That mindset also gave me the motivation to enter the world of bodybuilding and athletics, and become very successful at it. Just as important, it also encouraged me to want to teach others – to educate and motivate people to do what I had done. Personal training is all about being one-on-one, something I do best.”
CBS: Tell us some of the ways you inspire your children to be the best they can be.
TL: “You’re probably referring to my older children, Trent and Tara. Both of them are about to finish college and they’re planning to pursue graduate degrees in medical school and psychology, respectively. Obviously I’m a very proud father! They’re both self-motivated people and I think that comes from me not being pushy with them when they were growing up. Believe it or not, I’m absolutely not a hyper, pushy person to my children. I’ve always tried to be a good role model to them, basically trying to live a life that says, ‘I strongly believe there’s always a way in anything you face.’ It’s the truth and I think it resonates with my kids.”
CBS: Do your children have regular exercise regimes? Do they enjoy being active? Were you an active child?
TL: “I was an extremely active child. Before school I was out in the woods and at the end of the day, I’d jump off the bus and head back to the woods again. I love hiking, fishing, hunting – everything having to do with the outdoors and I was that way growing up.
I was also working by the time I was 14, so I was always active in that way. I remember my mom, saying to me – even in winter – ‘Go run laps around the house and I’ll count them for you!’ She would sit in the family room by the picture window and I could see her waving at me, counting how many times I went by. She was my very first trainer!
As for Trent, he keeps himself in shape. He works out regularly while at college, and on the weekends, we work out together at the gym. He used to be 70 pounds overweight, but he lost all of it and turned into a really buff kid and he keeps it up. To be honest, I didn’t push him at all – I think it was motivated by his interest in girls! As for Tara, she keeps herself healthy and in good shape, but her interests lean more toward the cerebral, which is why she’s so focused on becoming a psychologist.”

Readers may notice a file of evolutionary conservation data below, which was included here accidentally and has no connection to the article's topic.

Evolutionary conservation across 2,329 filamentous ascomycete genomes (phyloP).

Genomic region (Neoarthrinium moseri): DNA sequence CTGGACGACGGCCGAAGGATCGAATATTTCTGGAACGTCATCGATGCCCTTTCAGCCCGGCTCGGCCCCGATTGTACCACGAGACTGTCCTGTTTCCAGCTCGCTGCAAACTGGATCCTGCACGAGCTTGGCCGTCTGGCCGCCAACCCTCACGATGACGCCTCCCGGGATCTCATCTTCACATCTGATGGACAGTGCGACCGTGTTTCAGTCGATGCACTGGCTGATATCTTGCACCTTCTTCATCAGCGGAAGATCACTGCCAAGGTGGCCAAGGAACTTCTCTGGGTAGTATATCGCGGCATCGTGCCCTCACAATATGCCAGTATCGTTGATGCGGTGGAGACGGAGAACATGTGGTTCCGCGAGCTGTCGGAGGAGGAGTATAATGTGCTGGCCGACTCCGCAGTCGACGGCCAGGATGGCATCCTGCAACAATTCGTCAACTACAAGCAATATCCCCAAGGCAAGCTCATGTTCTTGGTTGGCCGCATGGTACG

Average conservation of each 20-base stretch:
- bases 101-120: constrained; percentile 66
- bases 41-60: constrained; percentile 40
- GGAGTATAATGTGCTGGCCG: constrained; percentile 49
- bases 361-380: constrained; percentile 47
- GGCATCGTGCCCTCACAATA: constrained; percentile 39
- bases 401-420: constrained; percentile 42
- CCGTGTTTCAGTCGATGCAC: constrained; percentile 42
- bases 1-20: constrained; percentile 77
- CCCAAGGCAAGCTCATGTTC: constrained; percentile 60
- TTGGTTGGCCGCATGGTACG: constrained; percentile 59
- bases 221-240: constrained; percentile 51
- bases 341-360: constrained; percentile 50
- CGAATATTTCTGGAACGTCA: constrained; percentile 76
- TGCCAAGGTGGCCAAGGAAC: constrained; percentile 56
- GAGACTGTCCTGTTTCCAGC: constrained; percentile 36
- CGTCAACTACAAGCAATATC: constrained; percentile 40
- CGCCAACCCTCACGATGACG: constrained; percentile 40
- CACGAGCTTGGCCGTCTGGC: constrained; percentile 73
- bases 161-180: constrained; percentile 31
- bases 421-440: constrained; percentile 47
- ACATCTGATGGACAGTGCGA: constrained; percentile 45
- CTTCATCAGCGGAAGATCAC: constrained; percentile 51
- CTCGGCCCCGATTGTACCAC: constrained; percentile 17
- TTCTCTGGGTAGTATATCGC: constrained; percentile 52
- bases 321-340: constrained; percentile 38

With Cody and Chase, Melissa and I play with them and are constantly working on their core strength – their midsection area – and developing their balance and flexibility. They see a physical therapist twice a week and a speech pathologist once a week, so we’re trying to get them off to a good start.”
CBS: You are frequently the target of parodies. How do you react to the impersonations? Are you able to laugh with them or do you get offended?
TL: “I love the parodies! Anything that makes people laugh and helps them have a good time is fine by me. And I always keep in mind the famous saying, ‘There’s only one thing worse than being talked about and that’s not being talked about.’ Also, I understand where the humor comes from. I mean, I can be on five-to-seven TV stations at the same time and my infomercials are on-the-air about 5,000 hours a year in the U.S., so how can I be offended by the jokes?”
CBS: Have your kids seen any of the impersonations? If so, how do they handle it?
TL: “I think they enjoy them as much as I do – we’re a family that’s certainly fun-loving.
Moreover, none of us think there’s anything wrong with parodying things like fitness or being hyper. These are all positive aspects concerning living a healthy life. Believe it or not, my infomercials have been used in more motion pictures than any others, so my kids think it’s cool for them to see their dad in all these things!”
CBS: What are your next projects?
TL: “One of my biggest projects is my line of footwear called Cheeks, which I’ve been working with for the past six or seven years. Our company has grown and we’ve just partnered with Fitness Quest, which is the company behind my Gazelle trainer, to take the shoe line into retail.
Also doing well is my Body by Bison buffalo meat products, which are based on the concept of ‘you are what eat.’ It’s all low-calorie, high-protein North American grass-fed bison, with no growth hormones, no stimulants, and no chemicals. I’ve already sold more than 3 million bison hot dogs, 3 million bison burgers and half a million bison steaks – and that doesn’t include my other areas of bison products.
I also have a new sports watch line coming out for both men and women, which will be available in the first quarter of 2011. And I’m really excited about a new Apple application we’ll be introducing for iPhones. I’m also in the sock business now – we recently closed a deal for sports performance socks. And of course, there’s the Easy Shaper, which we recently introduced. It’s only had limited airtime so far, but we’ve already sold more than a quarter million units.”
CBS: If you are working with any charities, please feel free to discuss.
TL: “I’m participating in a charity in conjunction with HSN for St. Jude’s Children’s Hospital. Seventy other celebrities and I created custom holiday ornaments, which will be sold on HSN, with all the profits going to benefit St. Jude. I designed an ornament called the Christmas Star of Hope, which has a message on the back about what I believe is the importance of Christmas and the holidays.”